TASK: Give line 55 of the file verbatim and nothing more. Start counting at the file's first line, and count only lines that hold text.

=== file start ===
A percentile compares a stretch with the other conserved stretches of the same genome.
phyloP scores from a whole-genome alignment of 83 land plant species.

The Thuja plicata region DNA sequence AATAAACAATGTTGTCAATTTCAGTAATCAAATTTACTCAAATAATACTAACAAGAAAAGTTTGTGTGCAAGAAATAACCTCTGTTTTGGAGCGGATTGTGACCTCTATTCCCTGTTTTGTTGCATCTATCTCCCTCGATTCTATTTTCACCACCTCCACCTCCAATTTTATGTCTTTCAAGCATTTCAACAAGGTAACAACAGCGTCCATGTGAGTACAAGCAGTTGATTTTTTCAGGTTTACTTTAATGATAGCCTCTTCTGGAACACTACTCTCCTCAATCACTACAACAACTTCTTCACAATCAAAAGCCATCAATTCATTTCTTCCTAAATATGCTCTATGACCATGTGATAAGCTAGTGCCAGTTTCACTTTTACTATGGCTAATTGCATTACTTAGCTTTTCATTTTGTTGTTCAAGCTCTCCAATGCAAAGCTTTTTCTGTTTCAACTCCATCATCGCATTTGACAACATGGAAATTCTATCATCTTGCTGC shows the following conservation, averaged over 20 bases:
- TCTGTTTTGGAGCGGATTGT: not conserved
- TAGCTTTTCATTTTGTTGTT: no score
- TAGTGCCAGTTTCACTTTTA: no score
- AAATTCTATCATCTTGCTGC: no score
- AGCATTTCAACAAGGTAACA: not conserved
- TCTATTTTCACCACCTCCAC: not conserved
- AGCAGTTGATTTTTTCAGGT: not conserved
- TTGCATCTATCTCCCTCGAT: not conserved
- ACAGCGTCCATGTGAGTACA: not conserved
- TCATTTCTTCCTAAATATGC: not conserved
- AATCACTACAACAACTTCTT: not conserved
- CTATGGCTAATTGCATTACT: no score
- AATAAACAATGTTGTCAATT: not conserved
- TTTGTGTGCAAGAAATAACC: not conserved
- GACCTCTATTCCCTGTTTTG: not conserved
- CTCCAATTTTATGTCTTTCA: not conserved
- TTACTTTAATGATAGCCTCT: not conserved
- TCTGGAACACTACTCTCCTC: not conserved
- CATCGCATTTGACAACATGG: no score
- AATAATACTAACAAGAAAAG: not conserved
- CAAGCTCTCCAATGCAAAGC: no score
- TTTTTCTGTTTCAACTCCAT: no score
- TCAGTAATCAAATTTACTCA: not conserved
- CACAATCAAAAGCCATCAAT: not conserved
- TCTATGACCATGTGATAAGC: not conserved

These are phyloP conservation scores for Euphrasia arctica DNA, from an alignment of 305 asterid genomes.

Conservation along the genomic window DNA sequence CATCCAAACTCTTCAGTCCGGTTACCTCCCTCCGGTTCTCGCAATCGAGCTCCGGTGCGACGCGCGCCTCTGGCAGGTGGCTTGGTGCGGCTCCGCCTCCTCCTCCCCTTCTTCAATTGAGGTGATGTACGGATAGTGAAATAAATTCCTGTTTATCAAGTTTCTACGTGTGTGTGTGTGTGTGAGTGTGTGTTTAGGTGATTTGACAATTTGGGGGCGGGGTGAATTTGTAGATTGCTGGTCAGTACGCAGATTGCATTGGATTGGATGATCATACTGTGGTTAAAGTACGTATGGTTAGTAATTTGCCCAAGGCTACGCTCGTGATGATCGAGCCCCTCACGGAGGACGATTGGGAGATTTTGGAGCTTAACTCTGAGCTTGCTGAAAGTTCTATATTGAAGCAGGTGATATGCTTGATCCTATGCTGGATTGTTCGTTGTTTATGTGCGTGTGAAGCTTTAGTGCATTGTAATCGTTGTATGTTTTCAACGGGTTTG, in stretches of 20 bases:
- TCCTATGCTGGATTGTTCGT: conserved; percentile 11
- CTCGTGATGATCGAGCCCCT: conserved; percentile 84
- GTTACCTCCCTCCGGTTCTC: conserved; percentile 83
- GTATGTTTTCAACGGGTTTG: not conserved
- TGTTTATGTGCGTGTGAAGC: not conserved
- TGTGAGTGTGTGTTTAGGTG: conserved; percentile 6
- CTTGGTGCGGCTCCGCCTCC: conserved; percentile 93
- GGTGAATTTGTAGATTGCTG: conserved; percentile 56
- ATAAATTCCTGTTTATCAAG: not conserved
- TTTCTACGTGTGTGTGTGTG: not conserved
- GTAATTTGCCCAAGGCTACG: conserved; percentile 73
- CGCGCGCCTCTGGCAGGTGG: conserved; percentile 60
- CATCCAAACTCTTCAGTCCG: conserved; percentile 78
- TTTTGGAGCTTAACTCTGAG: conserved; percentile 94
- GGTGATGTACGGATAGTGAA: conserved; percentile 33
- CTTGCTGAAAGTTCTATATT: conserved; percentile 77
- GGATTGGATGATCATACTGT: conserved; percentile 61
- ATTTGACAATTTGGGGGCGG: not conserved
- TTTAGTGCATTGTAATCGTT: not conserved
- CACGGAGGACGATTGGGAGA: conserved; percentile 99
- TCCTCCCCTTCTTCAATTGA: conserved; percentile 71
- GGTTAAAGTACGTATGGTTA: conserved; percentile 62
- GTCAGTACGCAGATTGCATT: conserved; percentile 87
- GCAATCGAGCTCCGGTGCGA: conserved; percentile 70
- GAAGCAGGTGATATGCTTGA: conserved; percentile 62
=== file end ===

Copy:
- GAAGCAGGTGATATGCTTGA: conserved; percentile 62